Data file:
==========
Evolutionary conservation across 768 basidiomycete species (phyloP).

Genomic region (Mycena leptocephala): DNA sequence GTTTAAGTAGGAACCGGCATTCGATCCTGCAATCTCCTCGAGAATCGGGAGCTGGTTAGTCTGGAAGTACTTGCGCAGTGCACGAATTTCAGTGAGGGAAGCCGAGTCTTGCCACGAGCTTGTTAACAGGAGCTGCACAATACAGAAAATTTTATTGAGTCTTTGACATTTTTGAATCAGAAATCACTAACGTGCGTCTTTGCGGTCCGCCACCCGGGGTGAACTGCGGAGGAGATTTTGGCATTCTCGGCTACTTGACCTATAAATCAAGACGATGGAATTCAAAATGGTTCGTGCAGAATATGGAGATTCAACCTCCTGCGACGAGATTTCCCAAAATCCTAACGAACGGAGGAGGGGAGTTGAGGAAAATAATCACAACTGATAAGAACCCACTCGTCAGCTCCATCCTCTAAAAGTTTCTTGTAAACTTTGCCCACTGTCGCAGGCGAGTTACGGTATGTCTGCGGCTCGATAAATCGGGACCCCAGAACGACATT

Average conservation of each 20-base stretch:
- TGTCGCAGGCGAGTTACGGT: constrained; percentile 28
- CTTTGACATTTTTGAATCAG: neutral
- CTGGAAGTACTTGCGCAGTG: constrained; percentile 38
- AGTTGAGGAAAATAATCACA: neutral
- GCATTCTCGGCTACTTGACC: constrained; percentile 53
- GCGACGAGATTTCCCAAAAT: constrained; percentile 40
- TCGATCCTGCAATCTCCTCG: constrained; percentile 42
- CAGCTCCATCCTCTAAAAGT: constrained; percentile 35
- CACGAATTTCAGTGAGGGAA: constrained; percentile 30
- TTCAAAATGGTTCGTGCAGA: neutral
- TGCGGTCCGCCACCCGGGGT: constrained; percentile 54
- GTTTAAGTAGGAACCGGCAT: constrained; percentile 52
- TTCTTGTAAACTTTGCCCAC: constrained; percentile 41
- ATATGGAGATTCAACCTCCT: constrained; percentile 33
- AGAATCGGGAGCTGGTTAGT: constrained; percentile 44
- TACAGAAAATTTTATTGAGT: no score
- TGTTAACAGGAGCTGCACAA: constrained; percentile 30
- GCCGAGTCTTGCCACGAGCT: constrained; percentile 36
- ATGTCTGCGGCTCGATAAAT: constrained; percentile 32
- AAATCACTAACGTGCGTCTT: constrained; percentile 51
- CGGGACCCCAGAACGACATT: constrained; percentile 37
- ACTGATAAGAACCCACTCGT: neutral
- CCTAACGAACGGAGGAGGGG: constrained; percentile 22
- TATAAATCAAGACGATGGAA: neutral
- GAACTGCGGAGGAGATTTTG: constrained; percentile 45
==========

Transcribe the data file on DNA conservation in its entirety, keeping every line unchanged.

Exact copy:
Evolutionary conservation across 768 basidiomycete species (phyloP).

Genomic region (Mycena leptocephala): DNA sequence GTTTAAGTAGGAACCGGCATTCGATCCTGCAATCTCCTCGAGAATCGGGAGCTGGTTAGTCTGGAAGTACTTGCGCAGTGCACGAATTTCAGTGAGGGAAGCCGAGTCTTGCCACGAGCTTGTTAACAGGAGCTGCACAATACAGAAAATTTTATTGAGTCTTTGACATTTTTGAATCAGAAATCACTAACGTGCGTCTTTGCGGTCCGCCACCCGGGGTGAACTGCGGAGGAGATTTTGGCATTCTCGGCTACTTGACCTATAAATCAAGACGATGGAATTCAAAATGGTTCGTGCAGAATATGGAGATTCAACCTCCTGCGACGAGATTTCCCAAAATCCTAACGAACGGAGGAGGGGAGTTGAGGAAAATAATCACAACTGATAAGAACCCACTCGTCAGCTCCATCCTCTAAAAGTTTCTTGTAAACTTTGCCCACTGTCGCAGGCGAGTTACGGTATGTCTGCGGCTCGATAAATCGGGACCCCAGAACGACATT

Average conservation of each 20-base stretch:
- TGTCGCAGGCGAGTTACGGT: constrained; percentile 28
- CTTTGACATTTTTGAATCAG: neutral
- CTGGAAGTACTTGCGCAGTG: constrained; percentile 38
- AGTTGAGGAAAATAATCACA: neutral
- GCATTCTCGGCTACTTGACC: constrained; percentile 53
- GCGACGAGATTTCCCAAAAT: constrained; percentile 40
- TCGATCCTGCAATCTCCTCG: constrained; percentile 42
- CAGCTCCATCCTCTAAAAGT: constrained; percentile 35
- CACGAATTTCAGTGAGGGAA: constrained; percentile 30
- TTCAAAATGGTTCGTGCAGA: neutral
- TGCGGTCCGCCACCCGGGGT: constrained; percentile 54
- GTTTAAGTAGGAACCGGCAT: constrained; percentile 52
- TTCTTGTAAACTTTGCCCAC: constrained; percentile 41
- ATATGGAGATTCAACCTCCT: constrained; percentile 33
- AGAATCGGGAGCTGGTTAGT: constrained; percentile 44
- TACAGAAAATTTTATTGAGT: no score
- TGTTAACAGGAGCTGCACAA: constrained; percentile 30
- GCCGAGTCTTGCCACGAGCT: constrained; percentile 36
- ATGTCTGCGGCTCGATAAAT: constrained; percentile 32
- AAATCACTAACGTGCGTCTT: constrained; percentile 51
- CGGGACCCCAGAACGACATT: constrained; percentile 37
- ACTGATAAGAACCCACTCGT: neutral
- CCTAACGAACGGAGGAGGGG: constrained; percentile 22
- TATAAATCAAGACGATGGAA: neutral
- GAACTGCGGAGGAGATTTTG: constrained; percentile 45